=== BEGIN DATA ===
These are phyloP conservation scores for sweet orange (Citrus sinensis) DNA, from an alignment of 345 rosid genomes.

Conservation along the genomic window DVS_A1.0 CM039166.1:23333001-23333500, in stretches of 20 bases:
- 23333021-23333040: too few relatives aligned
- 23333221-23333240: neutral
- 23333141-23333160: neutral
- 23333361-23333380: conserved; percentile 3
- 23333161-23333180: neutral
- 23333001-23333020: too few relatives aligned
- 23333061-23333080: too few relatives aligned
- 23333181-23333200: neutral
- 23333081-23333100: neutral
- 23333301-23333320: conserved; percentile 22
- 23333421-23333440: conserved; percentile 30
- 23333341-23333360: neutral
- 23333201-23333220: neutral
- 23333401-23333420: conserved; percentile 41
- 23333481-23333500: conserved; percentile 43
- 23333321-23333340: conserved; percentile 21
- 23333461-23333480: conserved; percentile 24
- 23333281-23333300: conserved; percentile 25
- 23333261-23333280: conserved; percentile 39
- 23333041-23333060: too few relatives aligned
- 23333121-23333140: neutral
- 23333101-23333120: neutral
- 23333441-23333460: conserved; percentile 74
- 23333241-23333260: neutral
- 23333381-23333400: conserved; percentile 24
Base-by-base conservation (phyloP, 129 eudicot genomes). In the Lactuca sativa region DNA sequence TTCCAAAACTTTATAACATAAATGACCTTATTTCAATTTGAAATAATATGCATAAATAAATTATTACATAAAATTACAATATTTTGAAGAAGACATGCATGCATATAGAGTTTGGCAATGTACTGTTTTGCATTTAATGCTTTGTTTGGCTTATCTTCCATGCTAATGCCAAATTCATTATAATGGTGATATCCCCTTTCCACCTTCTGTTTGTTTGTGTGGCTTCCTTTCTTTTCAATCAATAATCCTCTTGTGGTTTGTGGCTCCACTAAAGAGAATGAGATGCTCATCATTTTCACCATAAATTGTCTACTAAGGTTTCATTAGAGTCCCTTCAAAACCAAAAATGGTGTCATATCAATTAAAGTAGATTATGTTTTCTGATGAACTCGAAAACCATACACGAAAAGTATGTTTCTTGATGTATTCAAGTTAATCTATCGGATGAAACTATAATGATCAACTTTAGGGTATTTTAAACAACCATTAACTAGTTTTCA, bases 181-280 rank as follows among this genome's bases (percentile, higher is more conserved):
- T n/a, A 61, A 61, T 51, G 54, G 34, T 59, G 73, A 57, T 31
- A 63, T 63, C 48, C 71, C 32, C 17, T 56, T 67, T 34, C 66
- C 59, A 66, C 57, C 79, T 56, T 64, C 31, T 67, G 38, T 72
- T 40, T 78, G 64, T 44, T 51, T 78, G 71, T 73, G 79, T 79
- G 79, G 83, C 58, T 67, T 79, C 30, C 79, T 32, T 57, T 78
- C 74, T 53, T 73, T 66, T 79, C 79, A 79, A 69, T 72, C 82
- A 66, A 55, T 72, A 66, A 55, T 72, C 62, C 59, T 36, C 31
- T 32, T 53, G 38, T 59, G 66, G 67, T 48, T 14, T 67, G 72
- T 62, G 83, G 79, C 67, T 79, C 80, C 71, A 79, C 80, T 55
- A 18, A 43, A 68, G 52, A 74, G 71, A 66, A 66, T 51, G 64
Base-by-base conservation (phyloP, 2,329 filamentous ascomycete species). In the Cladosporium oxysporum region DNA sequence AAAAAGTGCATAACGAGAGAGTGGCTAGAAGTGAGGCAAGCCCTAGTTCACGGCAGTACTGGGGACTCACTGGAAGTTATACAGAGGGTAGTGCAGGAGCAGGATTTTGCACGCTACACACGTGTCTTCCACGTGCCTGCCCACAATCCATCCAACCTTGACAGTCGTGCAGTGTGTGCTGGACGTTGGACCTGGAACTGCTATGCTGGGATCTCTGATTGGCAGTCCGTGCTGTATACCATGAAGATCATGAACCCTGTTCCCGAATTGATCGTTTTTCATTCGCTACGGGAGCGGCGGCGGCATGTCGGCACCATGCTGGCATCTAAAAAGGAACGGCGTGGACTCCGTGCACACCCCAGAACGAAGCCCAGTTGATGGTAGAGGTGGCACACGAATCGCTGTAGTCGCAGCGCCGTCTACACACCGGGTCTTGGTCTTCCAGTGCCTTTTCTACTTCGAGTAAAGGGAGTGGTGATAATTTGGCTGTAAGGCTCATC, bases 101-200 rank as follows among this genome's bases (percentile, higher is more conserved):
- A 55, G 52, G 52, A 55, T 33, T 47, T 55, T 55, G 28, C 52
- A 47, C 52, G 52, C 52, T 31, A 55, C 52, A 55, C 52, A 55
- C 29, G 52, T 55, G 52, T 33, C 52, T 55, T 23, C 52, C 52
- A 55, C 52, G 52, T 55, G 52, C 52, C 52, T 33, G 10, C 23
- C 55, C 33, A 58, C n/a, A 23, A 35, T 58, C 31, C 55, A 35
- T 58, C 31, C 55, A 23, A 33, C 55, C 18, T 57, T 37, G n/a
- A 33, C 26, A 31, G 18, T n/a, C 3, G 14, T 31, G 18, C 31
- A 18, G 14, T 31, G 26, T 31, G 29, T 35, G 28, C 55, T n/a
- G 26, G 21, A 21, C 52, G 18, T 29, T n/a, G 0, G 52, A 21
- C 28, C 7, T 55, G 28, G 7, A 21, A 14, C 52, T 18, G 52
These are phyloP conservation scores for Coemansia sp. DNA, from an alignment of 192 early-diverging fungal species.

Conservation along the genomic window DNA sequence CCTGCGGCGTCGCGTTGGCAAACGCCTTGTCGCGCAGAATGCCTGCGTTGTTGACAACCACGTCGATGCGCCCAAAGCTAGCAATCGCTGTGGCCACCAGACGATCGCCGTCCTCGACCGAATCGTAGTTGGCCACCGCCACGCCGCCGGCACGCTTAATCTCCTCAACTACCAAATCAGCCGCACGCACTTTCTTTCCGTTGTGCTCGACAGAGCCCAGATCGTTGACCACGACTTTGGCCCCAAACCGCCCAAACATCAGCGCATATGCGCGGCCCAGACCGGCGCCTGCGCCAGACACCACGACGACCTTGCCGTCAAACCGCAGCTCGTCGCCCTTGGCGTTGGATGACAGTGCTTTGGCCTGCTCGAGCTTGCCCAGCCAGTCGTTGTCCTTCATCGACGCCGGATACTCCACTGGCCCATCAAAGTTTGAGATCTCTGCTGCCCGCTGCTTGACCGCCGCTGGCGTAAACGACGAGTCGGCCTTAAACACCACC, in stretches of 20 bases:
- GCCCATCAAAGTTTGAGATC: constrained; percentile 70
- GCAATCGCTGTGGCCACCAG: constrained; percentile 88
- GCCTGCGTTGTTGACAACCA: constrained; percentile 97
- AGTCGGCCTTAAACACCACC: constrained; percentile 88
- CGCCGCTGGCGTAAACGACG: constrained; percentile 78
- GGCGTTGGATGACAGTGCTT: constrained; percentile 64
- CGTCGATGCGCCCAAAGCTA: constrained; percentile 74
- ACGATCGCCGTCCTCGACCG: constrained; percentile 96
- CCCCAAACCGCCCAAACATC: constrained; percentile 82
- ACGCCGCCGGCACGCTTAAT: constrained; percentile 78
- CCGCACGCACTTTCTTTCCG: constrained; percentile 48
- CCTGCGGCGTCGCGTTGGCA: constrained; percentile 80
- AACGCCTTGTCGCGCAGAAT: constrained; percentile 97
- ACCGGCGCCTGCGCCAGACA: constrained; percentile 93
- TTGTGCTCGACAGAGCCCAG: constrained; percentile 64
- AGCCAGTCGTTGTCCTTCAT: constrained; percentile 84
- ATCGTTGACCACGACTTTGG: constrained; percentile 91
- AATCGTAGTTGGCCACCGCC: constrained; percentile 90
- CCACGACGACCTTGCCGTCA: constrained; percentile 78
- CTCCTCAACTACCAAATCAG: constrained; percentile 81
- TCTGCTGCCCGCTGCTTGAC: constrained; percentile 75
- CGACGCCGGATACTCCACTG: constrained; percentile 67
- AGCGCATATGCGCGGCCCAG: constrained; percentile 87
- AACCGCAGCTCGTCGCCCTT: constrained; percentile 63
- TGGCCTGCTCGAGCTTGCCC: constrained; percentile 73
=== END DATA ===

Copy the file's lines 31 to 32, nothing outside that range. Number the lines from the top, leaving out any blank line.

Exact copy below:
- C 59, A 66, C 57, C 79, T 56, T 64, C 31, T 67, G 38, T 72
- T 40, T 78, G 64, T 44, T 51, T 78, G 71, T 73, G 79, T 79